After the cookie claim crumbles

Learning from readers’ reactions is one of the satisfying aspects of my job.

This past week, I was flooded with emails and calls from readers about two columns, one about the suspicious calorie-count of the Red Velvet Cafe chocolate cookies, the other about the sad lack of hand washing by people as they leave public restrooms.

I dare not show my face at the Red Velvet Cafe after outing Chef Aneesha Tolani’s claim that her cookies were a minuscule 27 calories, instead of the 157 calories an independent analysis showed.

But a woman who works near the Fashion Show Mall, one of three sites of the Red Velvet Cafe, checked it out after my column Monday and took a photo of a new sign posted there.

“Disclaimer: Substitutions, variation in fresh ingredients and variation in fresh preparation will surely increase or decrease our stated nutritional values, including calorie count. All of our stated nutritional values are approximate. Any values obtained by outside laboratory testing may be different than stated values.”

This gal said it best: “Are you kidding me? Are they seriously trying to say “fresh preparation” will change a food’s calorie count by 130 calories? I am furious!”

She shared how she and her boss at the Fashion Show decided to diet by eating lunch there and sometimes taking dinner home “and noshing on those damn cookies.”

“Based on the calorie counts given by the Café, we estimated we were consuming less than 1,500 calories a day. I’m sure you can imagine our disappointment when not only did we not lose weight but we actually gained weight. … I even went to my doctor and asked if there was something wrong with me because I was eating very few calories and still gaining weight. To make matters worse, it’s not as if the Café is an inexpensive place to eat. I was easily dropping $25 a day for lunch (including a drink and cookies).”

Since mid-May, Tolani has told me the cookies were being tested, but the results were never ready.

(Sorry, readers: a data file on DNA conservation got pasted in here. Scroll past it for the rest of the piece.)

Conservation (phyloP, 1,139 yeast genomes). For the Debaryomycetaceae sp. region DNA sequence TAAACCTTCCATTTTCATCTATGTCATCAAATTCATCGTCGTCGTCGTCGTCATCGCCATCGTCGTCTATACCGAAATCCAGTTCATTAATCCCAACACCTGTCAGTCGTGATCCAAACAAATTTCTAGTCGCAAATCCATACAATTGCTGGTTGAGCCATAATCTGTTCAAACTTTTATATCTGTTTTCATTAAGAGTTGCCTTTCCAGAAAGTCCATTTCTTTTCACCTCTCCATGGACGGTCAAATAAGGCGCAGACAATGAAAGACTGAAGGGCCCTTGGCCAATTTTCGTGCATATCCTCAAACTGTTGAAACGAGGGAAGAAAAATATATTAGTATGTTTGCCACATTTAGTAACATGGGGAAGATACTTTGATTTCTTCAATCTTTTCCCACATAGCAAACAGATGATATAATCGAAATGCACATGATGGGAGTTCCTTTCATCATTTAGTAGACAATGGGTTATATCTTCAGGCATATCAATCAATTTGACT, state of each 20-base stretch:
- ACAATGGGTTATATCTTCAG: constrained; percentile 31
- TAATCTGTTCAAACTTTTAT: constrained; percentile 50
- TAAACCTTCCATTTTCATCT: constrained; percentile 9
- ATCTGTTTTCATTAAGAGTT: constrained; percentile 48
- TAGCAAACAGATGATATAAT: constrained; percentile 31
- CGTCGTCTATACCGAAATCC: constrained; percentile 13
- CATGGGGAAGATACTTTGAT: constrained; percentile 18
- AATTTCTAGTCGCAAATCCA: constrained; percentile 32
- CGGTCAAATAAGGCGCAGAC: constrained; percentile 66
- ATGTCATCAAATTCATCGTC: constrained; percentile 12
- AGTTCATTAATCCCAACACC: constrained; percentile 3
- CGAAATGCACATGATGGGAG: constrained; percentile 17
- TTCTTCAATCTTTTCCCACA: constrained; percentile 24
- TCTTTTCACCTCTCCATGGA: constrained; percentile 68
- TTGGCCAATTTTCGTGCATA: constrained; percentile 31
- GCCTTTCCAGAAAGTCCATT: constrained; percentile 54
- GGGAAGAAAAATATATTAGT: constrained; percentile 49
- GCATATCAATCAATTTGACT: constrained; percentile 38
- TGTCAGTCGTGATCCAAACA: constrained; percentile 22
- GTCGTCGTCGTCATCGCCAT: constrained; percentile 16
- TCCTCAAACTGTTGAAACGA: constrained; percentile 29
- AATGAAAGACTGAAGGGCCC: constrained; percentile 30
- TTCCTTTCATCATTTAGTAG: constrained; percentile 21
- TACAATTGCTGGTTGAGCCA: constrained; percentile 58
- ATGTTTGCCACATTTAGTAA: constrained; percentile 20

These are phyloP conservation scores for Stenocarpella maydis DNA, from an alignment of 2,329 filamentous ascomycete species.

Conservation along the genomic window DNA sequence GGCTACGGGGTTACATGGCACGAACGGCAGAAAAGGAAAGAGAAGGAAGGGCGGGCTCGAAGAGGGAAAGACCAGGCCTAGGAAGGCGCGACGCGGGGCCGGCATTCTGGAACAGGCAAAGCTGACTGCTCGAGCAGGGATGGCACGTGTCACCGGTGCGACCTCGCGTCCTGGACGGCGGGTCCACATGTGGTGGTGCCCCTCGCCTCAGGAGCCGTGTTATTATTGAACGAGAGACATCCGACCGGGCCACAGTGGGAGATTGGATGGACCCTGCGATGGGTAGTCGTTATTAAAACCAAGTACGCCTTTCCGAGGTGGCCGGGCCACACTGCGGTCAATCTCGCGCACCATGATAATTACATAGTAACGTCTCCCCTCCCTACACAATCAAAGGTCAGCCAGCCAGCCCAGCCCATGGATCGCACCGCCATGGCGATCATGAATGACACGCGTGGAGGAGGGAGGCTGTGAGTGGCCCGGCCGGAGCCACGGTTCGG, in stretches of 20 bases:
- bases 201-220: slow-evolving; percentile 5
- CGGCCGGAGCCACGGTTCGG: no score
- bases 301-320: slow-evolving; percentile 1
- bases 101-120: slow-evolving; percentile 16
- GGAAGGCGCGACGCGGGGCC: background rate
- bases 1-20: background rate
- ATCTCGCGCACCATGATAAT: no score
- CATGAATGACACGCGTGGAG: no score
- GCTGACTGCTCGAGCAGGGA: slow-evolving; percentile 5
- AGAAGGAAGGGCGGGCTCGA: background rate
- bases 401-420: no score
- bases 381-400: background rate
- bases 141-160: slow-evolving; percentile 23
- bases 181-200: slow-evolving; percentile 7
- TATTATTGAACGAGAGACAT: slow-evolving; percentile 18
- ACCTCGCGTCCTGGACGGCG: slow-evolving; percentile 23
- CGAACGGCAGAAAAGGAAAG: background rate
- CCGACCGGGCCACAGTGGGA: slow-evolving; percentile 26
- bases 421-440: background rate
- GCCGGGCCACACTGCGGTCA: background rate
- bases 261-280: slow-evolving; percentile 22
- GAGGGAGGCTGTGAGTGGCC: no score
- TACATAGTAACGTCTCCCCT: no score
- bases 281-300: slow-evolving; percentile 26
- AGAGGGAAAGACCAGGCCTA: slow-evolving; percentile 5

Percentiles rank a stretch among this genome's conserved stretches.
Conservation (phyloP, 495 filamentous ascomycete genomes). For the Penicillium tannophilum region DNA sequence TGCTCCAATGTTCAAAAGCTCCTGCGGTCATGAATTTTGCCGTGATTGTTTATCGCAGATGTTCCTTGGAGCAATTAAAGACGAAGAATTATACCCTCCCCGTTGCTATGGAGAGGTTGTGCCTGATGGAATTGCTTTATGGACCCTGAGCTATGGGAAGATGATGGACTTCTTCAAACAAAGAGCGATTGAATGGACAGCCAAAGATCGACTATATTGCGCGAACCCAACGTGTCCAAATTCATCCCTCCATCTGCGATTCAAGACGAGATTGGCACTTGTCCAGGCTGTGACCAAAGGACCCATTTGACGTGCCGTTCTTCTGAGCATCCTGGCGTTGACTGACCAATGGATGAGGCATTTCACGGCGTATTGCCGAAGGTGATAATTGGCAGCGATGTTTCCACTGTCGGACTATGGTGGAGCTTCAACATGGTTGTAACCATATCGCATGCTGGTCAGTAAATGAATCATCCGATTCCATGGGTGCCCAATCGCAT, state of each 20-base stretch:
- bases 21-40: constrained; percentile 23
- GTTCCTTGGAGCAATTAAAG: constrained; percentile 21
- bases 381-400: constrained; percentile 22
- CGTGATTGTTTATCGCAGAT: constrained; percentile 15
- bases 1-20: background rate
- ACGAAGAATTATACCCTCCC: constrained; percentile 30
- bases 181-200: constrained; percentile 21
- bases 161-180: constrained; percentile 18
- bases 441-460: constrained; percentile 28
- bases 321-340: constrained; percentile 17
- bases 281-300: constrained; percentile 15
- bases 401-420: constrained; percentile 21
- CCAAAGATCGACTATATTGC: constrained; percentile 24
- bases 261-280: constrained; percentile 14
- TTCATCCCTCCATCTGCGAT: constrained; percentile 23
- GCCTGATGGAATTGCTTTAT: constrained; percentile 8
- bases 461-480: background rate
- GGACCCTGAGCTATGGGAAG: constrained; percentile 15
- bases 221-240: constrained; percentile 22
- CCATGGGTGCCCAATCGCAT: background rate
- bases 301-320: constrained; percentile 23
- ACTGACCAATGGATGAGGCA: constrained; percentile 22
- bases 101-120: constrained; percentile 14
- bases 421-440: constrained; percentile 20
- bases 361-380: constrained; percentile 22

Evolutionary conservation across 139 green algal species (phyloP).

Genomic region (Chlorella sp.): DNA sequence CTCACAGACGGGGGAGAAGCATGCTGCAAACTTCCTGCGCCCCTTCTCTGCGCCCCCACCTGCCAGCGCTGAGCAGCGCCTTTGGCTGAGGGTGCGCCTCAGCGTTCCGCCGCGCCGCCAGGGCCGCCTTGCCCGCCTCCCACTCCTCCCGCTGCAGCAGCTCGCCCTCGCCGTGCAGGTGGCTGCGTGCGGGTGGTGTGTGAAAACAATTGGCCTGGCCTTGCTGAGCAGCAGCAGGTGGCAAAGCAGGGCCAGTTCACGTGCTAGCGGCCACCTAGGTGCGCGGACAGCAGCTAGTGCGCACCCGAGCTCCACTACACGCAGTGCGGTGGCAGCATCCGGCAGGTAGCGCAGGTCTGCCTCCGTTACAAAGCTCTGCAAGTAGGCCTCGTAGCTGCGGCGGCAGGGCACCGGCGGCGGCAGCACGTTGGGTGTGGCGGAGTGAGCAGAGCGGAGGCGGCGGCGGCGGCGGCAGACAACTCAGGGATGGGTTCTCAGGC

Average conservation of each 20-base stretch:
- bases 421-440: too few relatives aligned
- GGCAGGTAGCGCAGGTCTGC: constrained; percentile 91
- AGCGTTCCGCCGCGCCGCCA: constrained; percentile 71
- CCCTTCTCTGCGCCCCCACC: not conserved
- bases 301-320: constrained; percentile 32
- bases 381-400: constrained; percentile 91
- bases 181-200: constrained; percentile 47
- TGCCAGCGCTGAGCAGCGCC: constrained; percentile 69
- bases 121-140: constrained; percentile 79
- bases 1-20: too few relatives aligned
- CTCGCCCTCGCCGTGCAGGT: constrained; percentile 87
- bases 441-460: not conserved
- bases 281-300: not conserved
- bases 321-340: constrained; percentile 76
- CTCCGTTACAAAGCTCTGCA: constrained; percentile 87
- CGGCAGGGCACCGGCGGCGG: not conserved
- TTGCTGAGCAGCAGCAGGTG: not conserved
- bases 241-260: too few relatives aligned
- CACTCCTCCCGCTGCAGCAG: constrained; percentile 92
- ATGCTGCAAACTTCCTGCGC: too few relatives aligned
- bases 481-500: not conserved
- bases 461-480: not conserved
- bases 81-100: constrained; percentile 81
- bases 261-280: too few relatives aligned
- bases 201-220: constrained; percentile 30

The original results from 2008 when she opened her store were never provided to me either.

Now she says she is working to “restore trust and maintain the trust and confidence of our customers.”

Based on the stories shared with me, Tolani faces an uphill battle. Especially since Food Hacker Todd Wilbur has already paid for an analysis and posted it on his blog.

I breathlessly await another promised analysis.

As for that Michigan State University study that said one out of 10 people left public restrooms without washing their hands, several Las Vegas men said that at casinos, it’s worse than that. More than half of older men leave without washing and among younger men, the number is even more disgusting, one man reported.

Walter Linkfield is a daily visitor to a health club and noticed that about one out of two men don’t wash their hands, “Used to tell my wife my unofficial results and she thought I was nuts.”

I was glad to hear I wasn’t the only one who noticed.

Two women said they didn’t always wash their hands because they had problems that made touching water painful, something I never knew. One said her hands are allergic to water. “So, I hope people don’t judge others for not washing hands. There may be a valid reason.”

That sounded unbelievable, but various web sites said it is rare but possible to be allergic to water. I learned something new.

A friend, Carolyn Hayes Uber, whose immune system is compromised from an illness wrote: “This is a seriously important issue to me and not finding soap in a public restroom is a health hazard. Thanks for reminding folks, despite how few will likely follow through.”

Cookies and hand washing. Not exactly trivial issues after all.

Jane Ann Morrison’s column appears Monday, Thursday and Saturday. Email her at or call her at (702) 383-0275.